Behavioral modeling and neuroimaging of impaired risky decision making in patients with chronic musculoskeletal pain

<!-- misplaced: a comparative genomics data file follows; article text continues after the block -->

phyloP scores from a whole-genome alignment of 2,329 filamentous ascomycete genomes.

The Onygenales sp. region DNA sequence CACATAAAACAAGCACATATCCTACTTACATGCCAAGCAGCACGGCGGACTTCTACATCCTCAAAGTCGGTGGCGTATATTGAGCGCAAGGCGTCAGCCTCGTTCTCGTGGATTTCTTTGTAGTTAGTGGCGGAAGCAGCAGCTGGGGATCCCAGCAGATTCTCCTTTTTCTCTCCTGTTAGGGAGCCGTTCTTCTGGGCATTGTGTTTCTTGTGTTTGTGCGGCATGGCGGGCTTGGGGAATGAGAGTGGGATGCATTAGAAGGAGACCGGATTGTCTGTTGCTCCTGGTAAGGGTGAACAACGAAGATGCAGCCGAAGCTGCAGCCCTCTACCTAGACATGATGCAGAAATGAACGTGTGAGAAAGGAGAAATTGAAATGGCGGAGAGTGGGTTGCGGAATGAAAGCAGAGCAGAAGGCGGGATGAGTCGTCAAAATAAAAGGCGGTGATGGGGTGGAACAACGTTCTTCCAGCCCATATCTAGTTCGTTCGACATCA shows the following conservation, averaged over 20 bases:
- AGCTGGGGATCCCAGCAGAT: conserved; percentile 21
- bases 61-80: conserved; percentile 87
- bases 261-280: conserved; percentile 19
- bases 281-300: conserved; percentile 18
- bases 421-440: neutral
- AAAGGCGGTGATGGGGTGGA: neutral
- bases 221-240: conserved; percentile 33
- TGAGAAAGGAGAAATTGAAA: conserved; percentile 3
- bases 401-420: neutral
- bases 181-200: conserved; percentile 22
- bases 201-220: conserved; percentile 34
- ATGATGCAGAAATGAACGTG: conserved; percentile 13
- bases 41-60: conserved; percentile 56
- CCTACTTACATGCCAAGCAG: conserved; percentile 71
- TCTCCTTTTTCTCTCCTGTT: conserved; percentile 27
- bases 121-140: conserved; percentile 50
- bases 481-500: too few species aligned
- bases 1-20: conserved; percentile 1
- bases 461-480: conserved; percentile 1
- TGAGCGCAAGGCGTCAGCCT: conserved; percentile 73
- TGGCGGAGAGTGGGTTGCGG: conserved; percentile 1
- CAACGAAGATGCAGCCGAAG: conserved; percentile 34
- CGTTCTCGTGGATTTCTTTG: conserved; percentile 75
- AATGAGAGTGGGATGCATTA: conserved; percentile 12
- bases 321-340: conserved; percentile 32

Significance Performance during risky decision making is one of the essential cognitive functions that is impaired in several psychiatric disorders including addiction. However, the cognitive mechanism and neural correlates underlying risky decision making in chronic pain patients are unclear. To our knowledge, this study is among the first to construct computational models to detect the underlying cognitive process of chronic pain patients during risky decision making. Aim This study aimed at inspecting the significantly abnormal risky decision-making patterns of chronic pain patients and its neuro-cognitive correlates. Approach In this case-control study, 19 chronic pain patients and 32 healthy controls (HCs) were included to measure the risky decision making in a balloon analogue risk task (BART). Optical neuroimaging using functional near-infrared spectroscopy, together with computational modeling, was carried out to systematically characterize the specific impairments based on BART. Results Computational modeling findings on behavioral performance demonstrated that the chronic pain patient group exhibited significant deficits in learning during BART (p textless 0.001), tending to make decisions more randomly without deliberation (p textless 0.01). In addition, significant brain deactivation alternation in the prefrontal cortex (PFC) during the task was detected for the patient group compared with that from the control group (p textless 0.005). Conclusions Long-term aberrant pain responses significantly disrupted the PFC function and behavioral performance in chronic pain patients. The joint behavioral modeling and neuroimaging techniques open a new avenue for fully understanding the cognitive impairment and brain dysfunction of risky decision making associated with chronic pain.